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Late Late Party: 1965-1967

by: Charles 'Packy' Axton

Album Artwork

(Light in the Attic Records)

Charles "Packy" Axton--to some extent--was an unsung hero on the Memphis music scene during the late 50s, 60s and early 70s. Axton's mother, Estelle, founded Stax Records with her brother Jim Stewart.

Packy started a band called the Royal Spades that included Steve Cropper, Duck Dunn, Don Nix, Wayne Jackson and Terry Johnson. The band changed its name to the Mar-Keys and recorded a Top Ten hit, but soon Cropper departed the band to eventually play with Booker T & The MGs.

Axton played sessions with Otis Redding, Wilson Pickett and he always remained on the pulse of true soul music until his death at 32 in 1974. Late Late Party serves as a collection of Axton's various groups he recorded with from 1965 to 1967. Wayne Jackson had this to say about his old friend and bandmate:

Packy would tell you to kiss his ass in a second--he just would. I loved him because of that, because he was a real open guy. He wasn't a bullshit artist at all. I loved Packy to pieces. He was a heart player, from his soul. He was a saxophone player who came from the street. He didn't come from a school...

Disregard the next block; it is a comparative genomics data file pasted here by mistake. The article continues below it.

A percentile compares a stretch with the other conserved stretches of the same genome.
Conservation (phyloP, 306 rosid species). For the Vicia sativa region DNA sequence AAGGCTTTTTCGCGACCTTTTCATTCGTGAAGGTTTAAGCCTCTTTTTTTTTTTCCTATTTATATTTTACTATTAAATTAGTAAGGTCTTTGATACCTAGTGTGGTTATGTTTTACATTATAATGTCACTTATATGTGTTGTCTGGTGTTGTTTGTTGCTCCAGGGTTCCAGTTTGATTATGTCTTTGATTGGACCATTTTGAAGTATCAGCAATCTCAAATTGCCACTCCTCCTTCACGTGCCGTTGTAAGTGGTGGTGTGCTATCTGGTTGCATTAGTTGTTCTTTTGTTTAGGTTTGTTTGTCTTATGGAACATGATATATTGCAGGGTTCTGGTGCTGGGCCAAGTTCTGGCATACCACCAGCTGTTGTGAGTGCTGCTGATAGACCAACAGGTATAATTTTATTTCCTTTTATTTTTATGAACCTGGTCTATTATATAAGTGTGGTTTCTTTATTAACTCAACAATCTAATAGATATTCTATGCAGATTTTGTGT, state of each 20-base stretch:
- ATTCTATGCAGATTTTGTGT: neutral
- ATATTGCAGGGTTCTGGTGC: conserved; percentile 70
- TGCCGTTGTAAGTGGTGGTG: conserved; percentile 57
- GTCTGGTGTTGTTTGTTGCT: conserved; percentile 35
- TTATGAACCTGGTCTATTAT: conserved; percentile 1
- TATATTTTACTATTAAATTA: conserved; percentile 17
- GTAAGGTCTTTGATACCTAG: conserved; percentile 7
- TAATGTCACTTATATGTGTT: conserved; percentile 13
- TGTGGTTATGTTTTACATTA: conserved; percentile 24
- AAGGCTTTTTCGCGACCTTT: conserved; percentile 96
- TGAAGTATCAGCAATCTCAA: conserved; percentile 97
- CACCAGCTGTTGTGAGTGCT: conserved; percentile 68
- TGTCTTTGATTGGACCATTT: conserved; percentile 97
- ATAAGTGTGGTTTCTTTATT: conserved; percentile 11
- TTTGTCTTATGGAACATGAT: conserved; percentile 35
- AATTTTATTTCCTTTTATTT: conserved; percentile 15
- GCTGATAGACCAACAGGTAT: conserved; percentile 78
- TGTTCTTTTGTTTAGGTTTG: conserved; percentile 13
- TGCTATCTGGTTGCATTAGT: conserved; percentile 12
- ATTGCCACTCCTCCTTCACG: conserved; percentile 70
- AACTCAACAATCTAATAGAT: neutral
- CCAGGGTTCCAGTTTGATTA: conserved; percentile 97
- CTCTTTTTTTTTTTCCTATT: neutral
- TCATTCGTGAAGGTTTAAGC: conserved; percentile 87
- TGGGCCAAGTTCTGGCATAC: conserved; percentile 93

These 17 tracks include some of the most talented musicians in Memphis. The opening cut, a festive instrumental called "Holiday Cheer", features guitarist Lee Baker (Jim Dickinson bandmate in Mudboy & The Neutrons), the Hi-Rhythm Section and Packy blowing the sax. "Bullseye" and "Hangover" feature the same group--The Martinis--as in the opening song.

Axton played on Stacy Lane's "No Ending" as well as L. H. & The Memphis Sound's "House Full of Rooms". "Stone Fox" counts as one of this collection's finest tracks rendered by the Pac-Keys. Cropper and Booker T played on "Hole In the Wall" with Axton as The Packers. All of these songs were recorded either at Ardent Studios or Royal Studios in Memphis except two tracks.

The Martini's "South American Robot" contains a Ska-like sound while the group's tune "Key Chain" remains drenched in southern soul. It's a shame this band did not continue. L.H White's vocal on "I'm A Fool (In Love)" floats from the speakers like some lost R & B jewel.

The last three songs on this disc really capture Axton's musical spirit. "Greasy Pumpkin" features The Pac-Keys. This super group included Axton, Lee Baker (guitar), Carl Cunningham (drums), Leroy Hodges (bass), Teenie Hodges (guitar) and Hubby Turner (keys). The last two tunes feature the same line-up, but the songs were recorded as The Martinis.

The title song closes this musical party with a laid-back groove. Late Late Party resonates like a high-grade musical education...

James Calemine

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related tags

Music,
Lore,
Discourse,
Tennessee,
Memphis,
Mystery and Manners,

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